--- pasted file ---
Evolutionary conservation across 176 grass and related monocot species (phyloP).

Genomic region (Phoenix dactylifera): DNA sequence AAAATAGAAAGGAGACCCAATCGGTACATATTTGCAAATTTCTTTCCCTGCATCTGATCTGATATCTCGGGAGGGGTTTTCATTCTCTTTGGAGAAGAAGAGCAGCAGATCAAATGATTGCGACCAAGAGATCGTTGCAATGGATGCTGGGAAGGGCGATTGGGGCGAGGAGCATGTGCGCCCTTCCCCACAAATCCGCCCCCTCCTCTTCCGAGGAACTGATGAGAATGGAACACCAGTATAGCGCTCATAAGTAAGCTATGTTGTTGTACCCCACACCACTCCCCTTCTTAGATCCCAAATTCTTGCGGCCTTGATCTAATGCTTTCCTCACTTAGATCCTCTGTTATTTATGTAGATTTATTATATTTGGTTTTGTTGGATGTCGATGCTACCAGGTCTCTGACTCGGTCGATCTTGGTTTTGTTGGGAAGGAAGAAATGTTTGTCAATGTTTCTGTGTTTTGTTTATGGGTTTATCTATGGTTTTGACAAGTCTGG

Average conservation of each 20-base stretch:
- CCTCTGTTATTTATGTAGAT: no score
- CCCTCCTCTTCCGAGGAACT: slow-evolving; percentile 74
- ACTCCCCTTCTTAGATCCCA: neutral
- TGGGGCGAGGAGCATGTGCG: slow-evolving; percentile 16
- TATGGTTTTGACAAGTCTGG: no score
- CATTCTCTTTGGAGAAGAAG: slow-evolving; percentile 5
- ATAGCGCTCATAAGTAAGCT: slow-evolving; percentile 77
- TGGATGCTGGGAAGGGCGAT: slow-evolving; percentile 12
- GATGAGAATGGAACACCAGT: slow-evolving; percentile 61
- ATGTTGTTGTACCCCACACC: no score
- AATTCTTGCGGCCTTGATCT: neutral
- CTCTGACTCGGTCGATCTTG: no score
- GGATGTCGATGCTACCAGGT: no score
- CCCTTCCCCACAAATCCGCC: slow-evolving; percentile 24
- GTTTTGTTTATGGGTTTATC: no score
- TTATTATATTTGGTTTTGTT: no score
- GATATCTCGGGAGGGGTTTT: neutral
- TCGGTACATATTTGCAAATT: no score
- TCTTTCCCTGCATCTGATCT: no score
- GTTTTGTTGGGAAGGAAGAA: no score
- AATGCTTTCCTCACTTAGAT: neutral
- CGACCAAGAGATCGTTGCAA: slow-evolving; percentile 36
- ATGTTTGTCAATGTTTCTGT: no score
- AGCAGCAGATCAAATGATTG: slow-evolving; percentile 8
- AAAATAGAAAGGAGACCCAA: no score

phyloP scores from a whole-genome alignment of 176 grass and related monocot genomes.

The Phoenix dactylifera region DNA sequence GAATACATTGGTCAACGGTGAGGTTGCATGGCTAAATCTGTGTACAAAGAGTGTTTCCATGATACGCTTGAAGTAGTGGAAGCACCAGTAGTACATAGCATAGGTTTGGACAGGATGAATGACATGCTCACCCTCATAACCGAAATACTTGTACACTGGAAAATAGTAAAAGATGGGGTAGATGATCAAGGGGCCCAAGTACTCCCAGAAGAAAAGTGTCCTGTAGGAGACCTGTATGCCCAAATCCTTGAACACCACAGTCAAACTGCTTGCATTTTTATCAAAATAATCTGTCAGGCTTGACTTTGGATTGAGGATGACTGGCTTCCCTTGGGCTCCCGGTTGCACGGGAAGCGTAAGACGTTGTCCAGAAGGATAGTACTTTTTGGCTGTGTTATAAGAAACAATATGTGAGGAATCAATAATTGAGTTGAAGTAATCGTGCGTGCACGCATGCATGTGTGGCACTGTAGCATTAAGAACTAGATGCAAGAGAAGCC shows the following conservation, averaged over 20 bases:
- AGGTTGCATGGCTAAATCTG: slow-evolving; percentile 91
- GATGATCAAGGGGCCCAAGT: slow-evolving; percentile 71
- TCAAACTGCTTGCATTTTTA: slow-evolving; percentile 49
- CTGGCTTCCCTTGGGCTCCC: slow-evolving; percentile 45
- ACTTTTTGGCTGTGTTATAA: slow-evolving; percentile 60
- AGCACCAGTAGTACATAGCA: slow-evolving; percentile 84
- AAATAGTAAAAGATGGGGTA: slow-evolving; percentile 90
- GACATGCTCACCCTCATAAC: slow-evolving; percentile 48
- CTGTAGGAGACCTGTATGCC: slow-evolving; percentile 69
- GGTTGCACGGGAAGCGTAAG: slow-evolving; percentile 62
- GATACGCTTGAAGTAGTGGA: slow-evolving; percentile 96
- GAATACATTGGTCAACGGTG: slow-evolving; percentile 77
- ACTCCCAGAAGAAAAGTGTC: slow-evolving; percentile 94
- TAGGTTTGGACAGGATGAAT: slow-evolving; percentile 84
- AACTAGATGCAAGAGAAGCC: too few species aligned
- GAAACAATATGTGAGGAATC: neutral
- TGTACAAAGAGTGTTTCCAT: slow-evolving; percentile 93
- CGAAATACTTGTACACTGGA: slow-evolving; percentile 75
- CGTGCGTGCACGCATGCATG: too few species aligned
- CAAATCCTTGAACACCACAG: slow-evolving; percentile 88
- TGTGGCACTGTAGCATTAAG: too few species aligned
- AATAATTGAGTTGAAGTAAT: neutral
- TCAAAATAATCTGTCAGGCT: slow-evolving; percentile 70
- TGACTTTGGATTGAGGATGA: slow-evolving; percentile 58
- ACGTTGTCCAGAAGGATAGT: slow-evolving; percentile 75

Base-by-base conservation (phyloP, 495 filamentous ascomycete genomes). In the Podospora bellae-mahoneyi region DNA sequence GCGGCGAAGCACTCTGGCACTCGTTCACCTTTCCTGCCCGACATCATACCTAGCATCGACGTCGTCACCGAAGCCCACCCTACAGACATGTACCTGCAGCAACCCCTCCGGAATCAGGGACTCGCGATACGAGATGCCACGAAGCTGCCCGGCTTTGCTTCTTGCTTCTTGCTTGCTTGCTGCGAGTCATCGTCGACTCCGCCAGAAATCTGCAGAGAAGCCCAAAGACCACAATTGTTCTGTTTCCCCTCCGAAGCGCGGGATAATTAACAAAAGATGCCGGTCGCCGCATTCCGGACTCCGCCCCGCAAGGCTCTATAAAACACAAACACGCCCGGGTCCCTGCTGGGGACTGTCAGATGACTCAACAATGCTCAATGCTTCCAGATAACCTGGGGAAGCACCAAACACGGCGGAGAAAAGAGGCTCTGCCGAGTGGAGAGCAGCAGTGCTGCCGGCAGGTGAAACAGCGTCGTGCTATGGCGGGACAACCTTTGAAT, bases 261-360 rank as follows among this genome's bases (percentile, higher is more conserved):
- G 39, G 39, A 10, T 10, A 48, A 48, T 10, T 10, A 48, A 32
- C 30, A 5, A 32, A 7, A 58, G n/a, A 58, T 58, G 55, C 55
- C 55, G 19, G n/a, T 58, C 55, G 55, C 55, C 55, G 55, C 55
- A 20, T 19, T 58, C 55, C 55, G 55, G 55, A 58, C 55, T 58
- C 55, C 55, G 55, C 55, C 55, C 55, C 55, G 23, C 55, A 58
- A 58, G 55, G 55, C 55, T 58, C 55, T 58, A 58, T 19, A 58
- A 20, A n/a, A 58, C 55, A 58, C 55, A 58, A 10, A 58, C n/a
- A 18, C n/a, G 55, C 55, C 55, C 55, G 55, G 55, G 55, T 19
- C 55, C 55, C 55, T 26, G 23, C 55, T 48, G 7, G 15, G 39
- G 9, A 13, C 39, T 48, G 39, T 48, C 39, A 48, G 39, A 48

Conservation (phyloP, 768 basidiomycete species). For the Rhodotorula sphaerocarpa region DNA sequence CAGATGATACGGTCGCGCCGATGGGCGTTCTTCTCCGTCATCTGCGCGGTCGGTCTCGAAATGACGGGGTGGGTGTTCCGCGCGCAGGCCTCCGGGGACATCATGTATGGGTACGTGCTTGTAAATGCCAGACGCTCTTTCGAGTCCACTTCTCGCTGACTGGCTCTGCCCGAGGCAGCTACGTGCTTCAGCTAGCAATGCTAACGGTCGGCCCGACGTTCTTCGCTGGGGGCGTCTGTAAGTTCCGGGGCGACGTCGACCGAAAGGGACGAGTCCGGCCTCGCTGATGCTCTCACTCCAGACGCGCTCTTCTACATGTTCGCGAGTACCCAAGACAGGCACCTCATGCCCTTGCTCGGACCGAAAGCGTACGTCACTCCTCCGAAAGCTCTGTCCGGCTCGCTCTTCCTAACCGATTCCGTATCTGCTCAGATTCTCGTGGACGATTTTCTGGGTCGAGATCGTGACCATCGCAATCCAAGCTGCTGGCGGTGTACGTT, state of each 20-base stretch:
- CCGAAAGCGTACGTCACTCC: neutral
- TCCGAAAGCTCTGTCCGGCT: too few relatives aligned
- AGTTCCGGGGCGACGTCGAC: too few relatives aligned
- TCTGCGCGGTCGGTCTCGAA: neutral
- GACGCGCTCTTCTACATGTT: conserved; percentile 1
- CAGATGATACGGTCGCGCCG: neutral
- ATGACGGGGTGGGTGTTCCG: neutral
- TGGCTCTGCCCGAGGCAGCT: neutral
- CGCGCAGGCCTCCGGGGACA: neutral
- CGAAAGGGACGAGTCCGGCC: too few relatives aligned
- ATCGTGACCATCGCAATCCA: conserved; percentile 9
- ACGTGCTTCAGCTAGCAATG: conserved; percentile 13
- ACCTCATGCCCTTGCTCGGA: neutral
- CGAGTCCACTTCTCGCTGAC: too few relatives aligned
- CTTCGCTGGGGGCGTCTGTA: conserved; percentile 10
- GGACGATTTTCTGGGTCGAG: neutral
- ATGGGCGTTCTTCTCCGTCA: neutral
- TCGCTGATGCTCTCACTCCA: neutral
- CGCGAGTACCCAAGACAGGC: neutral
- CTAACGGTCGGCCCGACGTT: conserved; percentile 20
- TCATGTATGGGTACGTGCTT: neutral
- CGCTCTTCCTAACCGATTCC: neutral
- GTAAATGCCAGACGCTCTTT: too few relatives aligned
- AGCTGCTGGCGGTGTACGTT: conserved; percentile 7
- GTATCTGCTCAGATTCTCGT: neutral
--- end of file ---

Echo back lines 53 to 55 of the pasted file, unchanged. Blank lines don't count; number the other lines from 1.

- TCAAAATAATCTGTCAGGCT: slow-evolving; percentile 70
- TGACTTTGGATTGAGGATGA: slow-evolving; percentile 58
- ACGTTGTCCAGAAGGATAGT: slow-evolving; percentile 75